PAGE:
As Rev. Scott told you last week, this month we are working on reimagining grief. It is not an easy or necessarily a pleasant project. And I suppose it does not help with the reputation I sometimes have of being a “doom and gloom” preacher. However, to be alive is to live amid suffering and loss. It cannot be avoided, especially now with the pandemic, the climate crisis, and all that is before us.
To be alive now is not just to be mourning over what we have lost. It is to be confronted with grief over what will be lost. The most difficult part of Garcia-Navarro’s interview with Mounce was not when they spoke of the species that have already gone extinct–brilliantly colored varieties of honeycreepers with shocks of bright feathers and trilling songs. It was when Mounce spoke of how the “suite of forest birds… is dwindling down to the last several species” and the challenges conservationists faced in preserving those that remained. “Unfortunately, with the forces of climate change… the tools in order to save these species are not readily available,” she admitted.
She was not speaking of what had been lost. She was speaking of what will be lost. The prospect of future loss–the reality of mourning the future–is ever present. Indeed, I anticipate it will weigh ever more heavily upon us in the years to come. “Once upon a time we had… time. … And now we seem to have lost it. Time, our time, the time of human civilization, appears to be running out,” writes Catherine Keller in her theological reflection on the climate crisis.
In his sermon on reimagining grief, Rev. Scott said, “We often imagine grief as a terrible emotion…” but “it might be helpful to reimagine grief as a process–a process of healing.” It can be as much a struggle to heal from anticipated loss, or the loss of things we never had, as it can be to heal from losses of what we have had.
I was acutely aware of this growing up in Michigan in the late eighties and early nineties. It was a time when you could still hear on the radio Albert King’s celebratory song of the Great Migration, “Cadillac Assembly Line.” Do any of you know it? It offers the story of man leaving Mississippi where he’s become “tired of whoopin’ and hollerin’ / Pickin’ that nasty cotton” for the prosperity of “Detroit, Michigan” where he’s “Goin’ to get me a job / On the Cadillac assembly line.”
For over six decades, the prosperity that King sang of had felt like a promise to anyone who lived within driving distance of an automobile plant. If you had asked a good portion of the kids I knew growing up, especially the boys, “What do you want to be when you grow up?” they probably would have responded, with some sort of answer that revolved around the auto industry. But by the time I was a teenager, that promise, that possible future, was gone. The factories were closing down. Parts of Detroit fell into decay–so much so that people started to organize tours of the fabulous ruins of Detroit.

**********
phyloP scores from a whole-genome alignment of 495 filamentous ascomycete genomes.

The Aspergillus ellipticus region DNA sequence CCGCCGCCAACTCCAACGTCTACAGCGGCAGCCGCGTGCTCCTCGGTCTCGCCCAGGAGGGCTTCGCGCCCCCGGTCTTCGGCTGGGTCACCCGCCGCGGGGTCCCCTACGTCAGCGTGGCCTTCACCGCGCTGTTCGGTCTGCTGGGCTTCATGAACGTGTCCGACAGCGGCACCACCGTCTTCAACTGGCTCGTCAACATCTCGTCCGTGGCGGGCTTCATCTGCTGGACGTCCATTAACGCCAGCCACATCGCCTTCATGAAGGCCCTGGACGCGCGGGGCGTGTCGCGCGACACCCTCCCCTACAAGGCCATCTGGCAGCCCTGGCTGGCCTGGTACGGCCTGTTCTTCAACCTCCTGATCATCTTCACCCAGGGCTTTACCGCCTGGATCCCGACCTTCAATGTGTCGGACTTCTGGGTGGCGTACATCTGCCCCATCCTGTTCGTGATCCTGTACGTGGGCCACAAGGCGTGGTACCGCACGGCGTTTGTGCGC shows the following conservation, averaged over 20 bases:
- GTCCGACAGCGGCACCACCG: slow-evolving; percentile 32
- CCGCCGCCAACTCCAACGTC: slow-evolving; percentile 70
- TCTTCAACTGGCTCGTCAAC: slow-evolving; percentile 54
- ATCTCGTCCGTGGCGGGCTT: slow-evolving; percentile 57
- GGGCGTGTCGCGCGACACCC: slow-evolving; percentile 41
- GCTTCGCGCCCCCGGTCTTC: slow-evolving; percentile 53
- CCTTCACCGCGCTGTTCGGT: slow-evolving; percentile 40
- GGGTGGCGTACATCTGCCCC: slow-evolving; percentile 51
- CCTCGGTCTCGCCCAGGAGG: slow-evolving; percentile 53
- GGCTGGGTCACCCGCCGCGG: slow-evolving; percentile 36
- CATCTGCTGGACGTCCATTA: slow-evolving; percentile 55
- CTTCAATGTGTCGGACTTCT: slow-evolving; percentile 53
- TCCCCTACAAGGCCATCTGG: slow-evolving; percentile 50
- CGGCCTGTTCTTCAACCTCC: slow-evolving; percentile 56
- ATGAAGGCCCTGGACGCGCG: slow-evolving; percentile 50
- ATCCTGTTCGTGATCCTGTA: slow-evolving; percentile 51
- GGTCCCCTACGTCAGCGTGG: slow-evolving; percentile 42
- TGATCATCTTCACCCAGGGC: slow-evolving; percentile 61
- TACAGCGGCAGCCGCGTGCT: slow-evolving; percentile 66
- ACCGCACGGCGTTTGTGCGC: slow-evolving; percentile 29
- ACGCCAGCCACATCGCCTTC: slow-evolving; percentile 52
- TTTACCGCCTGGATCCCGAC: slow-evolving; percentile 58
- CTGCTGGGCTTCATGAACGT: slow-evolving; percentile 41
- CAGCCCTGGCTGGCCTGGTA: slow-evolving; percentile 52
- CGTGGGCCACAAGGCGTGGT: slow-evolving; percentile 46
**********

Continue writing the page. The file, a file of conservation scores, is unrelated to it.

The prevailing atmosphere was often one of bewilderment. For many, it was difficult to accept that the future was no longer what it had once been. One friend of mine was the son, grandson, and great-grandson of line workers. No one in his family had ever gone to college. He had no great love for school. He simply assumed that when he finished with high school, he would do exactly what his father, his grandfather, and his great-grandfather had all done. He would go to the nearest factory and “get me a job / On the Cadillac assembly line” with good union pay. It never happened. Instead, he spent years flitting from one low paying job to another. They never seemed to last long. Sometimes, when we would talk, he would be working at a gas station. Other times, at a movie theater, a liquor store, or an adult bookstore. Finally, he just gave up and left the state. Elsewhere, as an economic migrant, he was able to build a better life for himself.
I knew dozens of people in similar situations. Many of their stories did not end so happily. Instead of culminating in economic migration, they terminated with prison or lengthy struggles with substance abuse. The promise of the future lost, the pain of the present became too much to manage.
The loss of climate change, the loss of economic prosperity, there is a much larger litany of loss that I could add to those two. But taken together they point to simple reality. So many of us are grieving the future. Not just the losses that we have already experienced but the losses we anticipate experiencing.
The commonplace is that it is my preacherly duty to offer a modicum of hope as all of this confronts us. “The traditional response of religious liberalism is to place our hope in the future,” Rebecca Parker observes.
To reimagine grief, to open ourselves to grieving the future, is to move past such a hope. It is instead, to face the world we live in and, Parker’s words, “discover how we can live among the ruins.” It is to admit “the Apocalypse is not ahead of us but… behind us.”